The PPACA established a tax subsidy for eligible small biotech companies known as the “qualifying therapeutic discovery project” credit. The tax subsidy consists of $1 billion of tax credits or, at the taxpayer’s election, cash grants for “qualified investments” made by small biotech companies for the development of new therapies to prevent, diagnose and treat … Continue Reading
We want to alert our manufacturer clients to the potential importance of a specific provision included in our analysis of the recent health care reform legislation. As we note at page 108 of our memorandum:
Medicaid Exclusion from Participation Relating to Certain Ownership, Control, and Management Affiliations (Sec. 6502)
[T]his provision requires Medicaid agencies to exclude individuals or entities from participating in Medicaid for a specified period of time if the entity or individual owns, controls, or manages an entity that: (1) has failed to repay overpayments during the period as determined by the Secretary; (2) is suspended, excluded, or terminated from participation in any Medicaid program; or (3) is affiliated with an individual or entity that has been suspended, excluded, or terminated from Medicaid participation.… Continue Reading
On March 23, 2010, President Obama signed into law the Patient Protection and Affordable Care Act (PPACA), a sweeping measure designed to expand access to health insurance, reduce health care spending (particularly in the Medicare program); expand federal fraud and abuse authorities and transparency requirements; impose new taxes and fees on health industry sectors; and institute a variety of other health policy reforms. The President also signed a second bill into law on March 30, 2010, the Health Care and Education Reconciliation Act of 2010 (Reconciliation Act), which includes a series of "fixes" to the PPACA, including substantive changes to the PPACA's provisions regarding Medicare prescription drug coverage, Medicare Advantage and fee-for-service payments, Stark law self-referral policy, and Medicaid matching payments, among many others. Within the thousands of pages of the new laws are numerous provisions that will have a direct and material impact on nearly every component of the health care delivery and financing systems in the United States, including health insurers, health care providers, and manufacturers of pharmaceuticals and medical devices, as well as employers, taxpayers, and patients. Moreover, the impact of some of these provisions will be felt immediately, as certain provisions are effective upon enactment, and some have January 1, 2010 effective dates. Reed Smith has prepared a major Alert concentrating on those PPACA provisions we believe are of most interest to health care providers and medical device and pharmaceutical manufacturers.… Continue Reading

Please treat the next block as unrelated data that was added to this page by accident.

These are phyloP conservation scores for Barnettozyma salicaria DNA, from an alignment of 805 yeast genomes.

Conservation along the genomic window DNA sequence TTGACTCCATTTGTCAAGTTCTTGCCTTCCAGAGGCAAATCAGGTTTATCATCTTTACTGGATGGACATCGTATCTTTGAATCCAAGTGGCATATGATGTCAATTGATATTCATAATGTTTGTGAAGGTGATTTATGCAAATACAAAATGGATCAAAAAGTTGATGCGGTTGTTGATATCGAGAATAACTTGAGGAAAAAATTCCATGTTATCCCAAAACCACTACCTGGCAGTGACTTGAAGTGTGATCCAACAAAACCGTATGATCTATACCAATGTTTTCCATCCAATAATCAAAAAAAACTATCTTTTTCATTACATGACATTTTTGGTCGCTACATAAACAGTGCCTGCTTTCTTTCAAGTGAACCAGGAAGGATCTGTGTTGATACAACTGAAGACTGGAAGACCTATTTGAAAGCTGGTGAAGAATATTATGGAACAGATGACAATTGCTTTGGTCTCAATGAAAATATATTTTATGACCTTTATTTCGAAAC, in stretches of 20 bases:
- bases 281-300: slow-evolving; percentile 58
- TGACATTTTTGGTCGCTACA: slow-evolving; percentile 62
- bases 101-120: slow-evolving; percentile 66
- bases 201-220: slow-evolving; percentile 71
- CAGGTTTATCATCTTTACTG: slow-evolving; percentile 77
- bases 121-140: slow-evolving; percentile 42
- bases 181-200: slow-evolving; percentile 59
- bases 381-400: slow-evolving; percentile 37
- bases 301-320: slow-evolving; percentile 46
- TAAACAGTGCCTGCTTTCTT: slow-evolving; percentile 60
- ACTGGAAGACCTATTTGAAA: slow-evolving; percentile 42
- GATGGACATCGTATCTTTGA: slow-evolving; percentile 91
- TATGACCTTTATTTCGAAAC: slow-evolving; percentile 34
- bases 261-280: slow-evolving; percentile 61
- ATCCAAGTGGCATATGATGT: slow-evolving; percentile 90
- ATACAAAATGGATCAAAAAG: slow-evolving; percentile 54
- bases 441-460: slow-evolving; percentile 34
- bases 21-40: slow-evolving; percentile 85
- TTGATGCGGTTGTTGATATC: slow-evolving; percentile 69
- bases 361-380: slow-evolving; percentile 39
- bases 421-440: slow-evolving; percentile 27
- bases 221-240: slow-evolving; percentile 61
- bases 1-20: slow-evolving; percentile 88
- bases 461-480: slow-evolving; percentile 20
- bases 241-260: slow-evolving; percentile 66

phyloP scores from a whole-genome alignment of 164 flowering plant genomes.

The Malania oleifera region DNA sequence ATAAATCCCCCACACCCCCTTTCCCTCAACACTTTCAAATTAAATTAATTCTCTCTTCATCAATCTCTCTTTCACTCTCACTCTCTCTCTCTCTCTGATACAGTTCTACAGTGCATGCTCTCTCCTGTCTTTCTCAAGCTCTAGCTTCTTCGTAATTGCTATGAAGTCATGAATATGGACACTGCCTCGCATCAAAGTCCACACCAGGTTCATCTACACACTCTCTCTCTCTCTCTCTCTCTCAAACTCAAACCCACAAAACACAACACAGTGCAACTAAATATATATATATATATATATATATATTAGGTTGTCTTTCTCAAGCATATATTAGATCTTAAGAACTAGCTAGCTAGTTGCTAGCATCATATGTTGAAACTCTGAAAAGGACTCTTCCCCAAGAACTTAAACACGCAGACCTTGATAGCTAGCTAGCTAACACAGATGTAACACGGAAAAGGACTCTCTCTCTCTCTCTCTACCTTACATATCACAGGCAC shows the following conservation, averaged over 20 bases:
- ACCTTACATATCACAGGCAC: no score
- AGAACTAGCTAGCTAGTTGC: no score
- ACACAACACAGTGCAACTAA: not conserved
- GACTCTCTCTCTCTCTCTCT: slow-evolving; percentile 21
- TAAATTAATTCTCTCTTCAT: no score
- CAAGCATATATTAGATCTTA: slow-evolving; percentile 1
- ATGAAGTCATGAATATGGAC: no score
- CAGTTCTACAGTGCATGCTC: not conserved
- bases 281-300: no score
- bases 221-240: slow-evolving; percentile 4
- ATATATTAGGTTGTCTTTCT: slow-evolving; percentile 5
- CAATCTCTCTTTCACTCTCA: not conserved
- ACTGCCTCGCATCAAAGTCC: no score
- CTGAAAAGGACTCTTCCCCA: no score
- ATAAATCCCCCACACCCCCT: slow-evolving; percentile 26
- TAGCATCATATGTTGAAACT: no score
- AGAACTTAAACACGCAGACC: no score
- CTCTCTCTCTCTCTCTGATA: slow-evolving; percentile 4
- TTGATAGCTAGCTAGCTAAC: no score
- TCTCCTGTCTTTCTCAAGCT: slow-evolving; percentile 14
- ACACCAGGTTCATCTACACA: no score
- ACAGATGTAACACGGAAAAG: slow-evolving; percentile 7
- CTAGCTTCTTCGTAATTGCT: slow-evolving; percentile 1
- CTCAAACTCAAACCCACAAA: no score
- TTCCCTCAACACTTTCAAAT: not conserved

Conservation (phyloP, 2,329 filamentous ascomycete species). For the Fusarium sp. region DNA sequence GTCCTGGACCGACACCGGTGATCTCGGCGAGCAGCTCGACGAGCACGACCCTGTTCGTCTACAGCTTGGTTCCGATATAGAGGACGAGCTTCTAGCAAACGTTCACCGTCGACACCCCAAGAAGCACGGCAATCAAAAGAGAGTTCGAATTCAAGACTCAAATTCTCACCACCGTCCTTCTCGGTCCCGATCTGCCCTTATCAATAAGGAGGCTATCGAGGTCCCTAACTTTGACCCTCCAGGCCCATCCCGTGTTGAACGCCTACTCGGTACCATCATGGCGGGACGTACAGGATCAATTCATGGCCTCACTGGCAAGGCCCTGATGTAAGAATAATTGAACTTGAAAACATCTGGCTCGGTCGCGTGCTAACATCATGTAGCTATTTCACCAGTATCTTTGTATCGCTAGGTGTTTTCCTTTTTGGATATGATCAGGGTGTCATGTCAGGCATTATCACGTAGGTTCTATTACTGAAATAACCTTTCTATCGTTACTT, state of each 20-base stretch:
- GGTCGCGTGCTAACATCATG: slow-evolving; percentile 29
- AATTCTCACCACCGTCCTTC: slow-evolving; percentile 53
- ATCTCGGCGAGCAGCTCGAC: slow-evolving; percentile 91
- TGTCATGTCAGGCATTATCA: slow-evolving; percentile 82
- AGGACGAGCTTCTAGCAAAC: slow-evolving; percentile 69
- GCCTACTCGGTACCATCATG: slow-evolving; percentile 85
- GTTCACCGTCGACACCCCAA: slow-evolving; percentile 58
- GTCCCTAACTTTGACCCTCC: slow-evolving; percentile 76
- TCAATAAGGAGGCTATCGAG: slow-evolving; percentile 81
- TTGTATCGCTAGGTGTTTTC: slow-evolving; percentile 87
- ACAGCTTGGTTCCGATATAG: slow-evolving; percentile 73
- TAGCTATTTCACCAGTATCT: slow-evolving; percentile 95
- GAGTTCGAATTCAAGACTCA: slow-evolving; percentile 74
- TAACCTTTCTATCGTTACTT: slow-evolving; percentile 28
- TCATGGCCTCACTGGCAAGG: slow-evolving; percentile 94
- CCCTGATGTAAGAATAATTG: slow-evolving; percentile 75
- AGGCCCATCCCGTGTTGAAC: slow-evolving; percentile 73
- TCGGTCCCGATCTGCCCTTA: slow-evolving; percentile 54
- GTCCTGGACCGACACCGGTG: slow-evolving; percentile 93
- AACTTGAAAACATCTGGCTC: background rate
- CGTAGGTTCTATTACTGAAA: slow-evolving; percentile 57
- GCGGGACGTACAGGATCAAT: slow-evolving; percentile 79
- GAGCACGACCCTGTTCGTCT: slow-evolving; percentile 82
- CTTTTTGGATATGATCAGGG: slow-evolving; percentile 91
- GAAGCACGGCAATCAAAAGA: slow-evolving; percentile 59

On March 23, 2010, President Obama signed the Patient Protection and Affordable Care Act of 2010 (PPACA) into law. The PPACA, which is designed to overhaul the United States health care system, regulates all aspects and players in the health care arena, including individuals, employers and health insurers. On March 30, 2010, President Obama signed the Health Care and Education Reconciliation Act of 2010 (Reconciliation Act), which amends certain aspects of the PPACA. This legislation is funded, in part, by increased taxes. To view a summary of certain of the tax-related provisions included in the PPACA as currently adopted and as amended by the Reconciliation Act, please read our full alert.… Continue Reading